Teach PA History
Who Wants to be a Millionaire?
Equipment & Supplies
  • Supplies and equipment: Basic art supplies (paper, rulers, colored pencils)

Supplies and equipment:
Basic art supplies (paper, rulers, colored pencils)


Day One

1.This lesson should be situated in the general context of a discussion of the Gilded Age. As such, students should already have an understanding of the basic themes of industrialization and the growing wealth of big businessmen during that period. Students should already be able to identify Andrew Carnegie and describe his importance as a business leader. If possible, prior to class, student desks should be arranged into at least three clusters. (Depending on the size of the class, more than one cluster could be assigned to work with a given resource.)

2.Begin the period by identifying several of the wealthiest individuals in American history. Names such as Andrew Carnegie, John Rockefeller, Bill Gates, Warren Buffett, and Oprah Winfrey should be included on the list. Point out to the students that these individuals earned their fortunes through very different industries and techniques. Ask the class to identify the "common thread" among these wealthy individuals from different time periods (Each of them has made a significant commitment to philanthropy). Then ask students to develop a definition of philanthropy (a consensus answer should describe the use of an individual's fortune for the benefit of the rest of society).

3.Next, ask students to brainstorm a list of factors that might motivate an extremely wealthy individual to become a philanthropist and give away his fortune. Responses can be listed on the board for the class to see. (Student answers may include altruistic factors such as a desire to create a better society or also more selfish factors such as a desire to improve one's legacy).

4.Explain to students that as industrialization increased during the late nineteenth century, business leaders developed huge fortunes while many of their workers endured harsh conditions. Describe to the class the concept of distribution of wealth. (Here you could ask students to speculate on the current distribution of wealth in their community or in the nation and use current census data to provide accurate statistics. You may go to for this information.) Tell the class that, while most of the newly-wealthy individuals at that time planned to leave their fortune as an inheritance for future generations, Andrew Carnegie expressed a radically different idea.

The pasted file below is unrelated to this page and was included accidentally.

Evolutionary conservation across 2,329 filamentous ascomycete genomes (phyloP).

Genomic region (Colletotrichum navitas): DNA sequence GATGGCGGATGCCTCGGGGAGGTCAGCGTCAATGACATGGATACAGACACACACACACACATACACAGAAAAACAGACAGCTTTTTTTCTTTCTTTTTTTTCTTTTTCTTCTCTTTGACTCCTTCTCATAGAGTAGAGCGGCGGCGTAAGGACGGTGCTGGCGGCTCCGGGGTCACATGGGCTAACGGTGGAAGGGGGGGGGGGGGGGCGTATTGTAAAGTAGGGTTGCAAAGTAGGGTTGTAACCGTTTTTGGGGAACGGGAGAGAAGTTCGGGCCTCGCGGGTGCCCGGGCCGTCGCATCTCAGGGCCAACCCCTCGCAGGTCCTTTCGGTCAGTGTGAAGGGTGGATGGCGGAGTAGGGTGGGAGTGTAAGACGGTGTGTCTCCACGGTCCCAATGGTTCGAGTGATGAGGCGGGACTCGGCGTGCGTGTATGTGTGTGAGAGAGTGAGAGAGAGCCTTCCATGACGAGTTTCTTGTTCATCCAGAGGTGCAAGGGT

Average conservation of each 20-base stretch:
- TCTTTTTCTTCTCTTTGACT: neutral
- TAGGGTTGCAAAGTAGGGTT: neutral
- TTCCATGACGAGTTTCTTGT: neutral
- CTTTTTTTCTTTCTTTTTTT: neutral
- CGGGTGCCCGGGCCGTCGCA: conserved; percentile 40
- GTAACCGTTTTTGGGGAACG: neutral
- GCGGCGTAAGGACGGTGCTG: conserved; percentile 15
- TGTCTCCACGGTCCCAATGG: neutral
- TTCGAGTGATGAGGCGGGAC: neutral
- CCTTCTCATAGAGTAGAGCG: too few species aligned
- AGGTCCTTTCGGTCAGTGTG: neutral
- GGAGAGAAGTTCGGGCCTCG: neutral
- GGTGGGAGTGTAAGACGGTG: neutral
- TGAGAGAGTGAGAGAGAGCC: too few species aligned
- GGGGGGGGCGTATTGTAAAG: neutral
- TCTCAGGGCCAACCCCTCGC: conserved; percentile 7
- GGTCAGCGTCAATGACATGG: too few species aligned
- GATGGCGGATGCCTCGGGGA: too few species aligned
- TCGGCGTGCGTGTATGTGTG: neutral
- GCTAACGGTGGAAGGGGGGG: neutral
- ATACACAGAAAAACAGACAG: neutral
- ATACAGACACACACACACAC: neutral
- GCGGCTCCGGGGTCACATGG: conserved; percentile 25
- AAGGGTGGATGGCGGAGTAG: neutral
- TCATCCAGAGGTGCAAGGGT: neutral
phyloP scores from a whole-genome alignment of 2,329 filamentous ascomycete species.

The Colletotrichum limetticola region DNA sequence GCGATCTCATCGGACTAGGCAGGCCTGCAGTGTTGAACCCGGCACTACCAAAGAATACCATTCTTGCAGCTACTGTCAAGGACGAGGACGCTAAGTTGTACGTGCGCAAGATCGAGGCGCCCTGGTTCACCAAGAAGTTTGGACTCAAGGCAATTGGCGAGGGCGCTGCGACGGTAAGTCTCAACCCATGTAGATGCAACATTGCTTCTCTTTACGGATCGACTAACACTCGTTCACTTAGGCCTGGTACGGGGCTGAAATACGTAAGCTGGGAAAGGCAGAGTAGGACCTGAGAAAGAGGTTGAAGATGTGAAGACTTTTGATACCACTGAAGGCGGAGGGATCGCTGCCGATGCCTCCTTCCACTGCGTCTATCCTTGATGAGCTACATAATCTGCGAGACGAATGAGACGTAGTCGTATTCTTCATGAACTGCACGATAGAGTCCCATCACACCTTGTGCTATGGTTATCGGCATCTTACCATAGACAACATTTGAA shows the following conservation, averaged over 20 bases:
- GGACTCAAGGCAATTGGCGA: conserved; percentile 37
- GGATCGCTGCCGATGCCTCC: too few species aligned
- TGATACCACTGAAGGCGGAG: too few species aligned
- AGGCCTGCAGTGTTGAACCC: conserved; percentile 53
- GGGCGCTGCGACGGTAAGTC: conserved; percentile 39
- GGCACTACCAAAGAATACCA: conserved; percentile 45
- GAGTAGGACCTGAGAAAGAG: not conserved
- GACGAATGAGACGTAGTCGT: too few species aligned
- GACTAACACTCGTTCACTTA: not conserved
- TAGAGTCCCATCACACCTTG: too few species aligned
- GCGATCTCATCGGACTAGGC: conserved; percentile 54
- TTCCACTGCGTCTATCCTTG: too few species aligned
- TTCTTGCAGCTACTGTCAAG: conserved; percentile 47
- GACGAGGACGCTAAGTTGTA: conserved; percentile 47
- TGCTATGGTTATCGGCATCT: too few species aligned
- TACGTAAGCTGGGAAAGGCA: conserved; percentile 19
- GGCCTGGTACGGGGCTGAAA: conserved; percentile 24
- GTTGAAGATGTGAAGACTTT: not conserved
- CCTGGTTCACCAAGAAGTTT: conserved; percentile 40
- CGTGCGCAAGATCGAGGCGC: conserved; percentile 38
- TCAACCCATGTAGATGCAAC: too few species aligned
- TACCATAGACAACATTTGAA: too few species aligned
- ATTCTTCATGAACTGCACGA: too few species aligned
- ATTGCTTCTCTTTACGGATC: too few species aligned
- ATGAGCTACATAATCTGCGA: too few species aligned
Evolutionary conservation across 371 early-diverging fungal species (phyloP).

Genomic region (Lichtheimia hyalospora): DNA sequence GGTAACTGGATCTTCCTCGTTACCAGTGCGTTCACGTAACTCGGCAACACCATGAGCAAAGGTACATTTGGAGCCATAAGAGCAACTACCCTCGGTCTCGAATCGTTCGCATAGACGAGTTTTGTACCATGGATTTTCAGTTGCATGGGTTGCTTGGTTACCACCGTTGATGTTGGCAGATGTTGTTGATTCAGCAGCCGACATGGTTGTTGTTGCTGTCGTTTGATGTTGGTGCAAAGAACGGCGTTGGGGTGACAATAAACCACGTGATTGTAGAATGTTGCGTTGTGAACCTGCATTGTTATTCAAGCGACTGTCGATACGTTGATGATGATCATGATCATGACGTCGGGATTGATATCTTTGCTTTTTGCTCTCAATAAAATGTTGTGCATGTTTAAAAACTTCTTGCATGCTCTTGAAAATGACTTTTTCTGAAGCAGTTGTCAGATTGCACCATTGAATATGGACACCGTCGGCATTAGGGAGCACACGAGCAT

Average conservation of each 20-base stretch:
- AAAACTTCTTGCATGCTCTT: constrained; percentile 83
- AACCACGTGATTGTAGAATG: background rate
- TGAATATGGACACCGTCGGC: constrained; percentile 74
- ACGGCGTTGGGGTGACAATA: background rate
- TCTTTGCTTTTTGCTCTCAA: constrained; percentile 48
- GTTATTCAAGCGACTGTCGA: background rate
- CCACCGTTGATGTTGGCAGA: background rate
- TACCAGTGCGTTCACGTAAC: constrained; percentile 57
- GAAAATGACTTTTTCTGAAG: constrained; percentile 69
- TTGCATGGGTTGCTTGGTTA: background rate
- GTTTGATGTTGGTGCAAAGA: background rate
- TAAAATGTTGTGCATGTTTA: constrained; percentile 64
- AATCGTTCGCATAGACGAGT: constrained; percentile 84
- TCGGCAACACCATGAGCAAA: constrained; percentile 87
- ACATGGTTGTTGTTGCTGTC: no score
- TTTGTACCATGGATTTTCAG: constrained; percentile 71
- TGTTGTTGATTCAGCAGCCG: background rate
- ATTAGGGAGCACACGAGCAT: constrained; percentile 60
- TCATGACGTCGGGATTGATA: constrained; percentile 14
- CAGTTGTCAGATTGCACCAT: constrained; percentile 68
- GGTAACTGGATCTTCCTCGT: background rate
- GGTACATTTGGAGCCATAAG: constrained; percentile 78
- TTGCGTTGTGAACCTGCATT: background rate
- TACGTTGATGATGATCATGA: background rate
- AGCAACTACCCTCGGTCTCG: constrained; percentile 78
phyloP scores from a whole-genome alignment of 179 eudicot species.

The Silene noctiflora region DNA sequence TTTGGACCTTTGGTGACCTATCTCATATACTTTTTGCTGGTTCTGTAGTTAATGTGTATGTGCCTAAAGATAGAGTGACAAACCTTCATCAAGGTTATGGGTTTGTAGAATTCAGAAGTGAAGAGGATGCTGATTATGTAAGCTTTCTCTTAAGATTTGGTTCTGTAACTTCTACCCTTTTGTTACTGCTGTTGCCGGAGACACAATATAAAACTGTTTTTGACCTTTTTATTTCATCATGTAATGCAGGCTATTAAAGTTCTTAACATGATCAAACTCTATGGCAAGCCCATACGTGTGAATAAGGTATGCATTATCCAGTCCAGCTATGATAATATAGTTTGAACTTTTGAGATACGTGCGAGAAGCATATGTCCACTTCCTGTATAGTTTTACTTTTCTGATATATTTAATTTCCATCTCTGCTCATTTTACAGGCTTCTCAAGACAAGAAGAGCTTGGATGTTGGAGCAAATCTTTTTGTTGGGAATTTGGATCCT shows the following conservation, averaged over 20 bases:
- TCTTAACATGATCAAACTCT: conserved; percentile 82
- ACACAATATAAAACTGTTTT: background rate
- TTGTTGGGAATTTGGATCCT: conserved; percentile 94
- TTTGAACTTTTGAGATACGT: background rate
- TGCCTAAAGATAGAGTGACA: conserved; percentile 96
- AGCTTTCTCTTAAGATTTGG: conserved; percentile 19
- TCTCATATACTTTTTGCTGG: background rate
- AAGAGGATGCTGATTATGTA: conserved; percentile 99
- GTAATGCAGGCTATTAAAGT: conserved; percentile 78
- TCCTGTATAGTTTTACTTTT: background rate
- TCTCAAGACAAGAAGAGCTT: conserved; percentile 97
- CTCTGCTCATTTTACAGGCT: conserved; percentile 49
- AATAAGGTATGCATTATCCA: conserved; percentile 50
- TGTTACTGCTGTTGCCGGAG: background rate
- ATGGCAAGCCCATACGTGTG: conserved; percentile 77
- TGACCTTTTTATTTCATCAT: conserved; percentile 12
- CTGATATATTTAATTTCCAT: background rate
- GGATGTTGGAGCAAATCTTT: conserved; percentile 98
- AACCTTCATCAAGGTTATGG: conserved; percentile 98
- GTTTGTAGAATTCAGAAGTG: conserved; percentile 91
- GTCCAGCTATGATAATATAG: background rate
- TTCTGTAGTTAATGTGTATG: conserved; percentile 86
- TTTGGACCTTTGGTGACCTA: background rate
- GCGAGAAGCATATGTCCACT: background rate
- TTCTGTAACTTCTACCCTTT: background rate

5.At this time, introduce marker Student Handout 1 - Background Information. Ask students to read Student Handout 1. This handout will provide students helpful background about three authors[FIX ME ’–"“”]Andrew Carnegie, Henry George, and Joseph Fels–and their concepts of wealth distribution which will be reflected in primary resources the students are about to review.

6.Next distribute to each group station one of the following primary resource handouts:

marker Student Handout 2 - Andrew Carnegie: The Gospel of Wealth,1889 marker Student Handout 3 - Henry George, Excerpt from Progress and Poverty, 1879 marker Student Handout 4 - Joseph Fels, "…A Letter to Andrew Carnegie", 1910and marker Student Worksheet 1-Primary Source AnalysisGive the class approximately 15 minutes to answer the questions related to their document.

7.When all groups have had sufficient time to work with their document, have students move to the next work stations. Repeat the process until all students have had the opportunity to work with each of the primary source artifacts. This part of the activity will need to be continued on day two.

Day Two

1.Ask students to complete any primary source review which they were unable to finish on Day One.

2.Then begin with a brief group discussion of the primary sources. You may wish to use the marker Teacher Guide to Student Worksheet 1-Primary Source Analysisor to paraphrase some of the questions from Student Worksheet 1. In addition, depending on the ability level of the class, it may be possible to propose some more open-ended discussion topics. These topics might include:
•Is it possible for an individual to have "too much" money or wealth?
•Why are some people rich and others poor?
•What is the purpose of obtaining wealth (beyond sustenance)?
•What should be the role of government in regulating wealth and poverty?
•Would you vote for a political candidate who favored Socialist programs?

3.After the review of the previous day's lesson, students are to create a political cartoon expressing an opinion relating to this lesson. They will also prepare a short essay to explain their viewpoint in greater depth. Students may work with a partner, in a small group, or individually, depending on your preference. Suggested "points of departure" for brainstorming cartoon topics include: the current distribution of wealth, public opinion of the wealthy, wealth and politics in current affairs, the estate tax debate, contemporary public figures (Gates, Buffett, etc…) and their fortunes. See marker Student Worksheet 2-Project Guidelines

4.Once the cartoons and short essays have been completed, you might wish to display them on a bulletin board.
Back to Top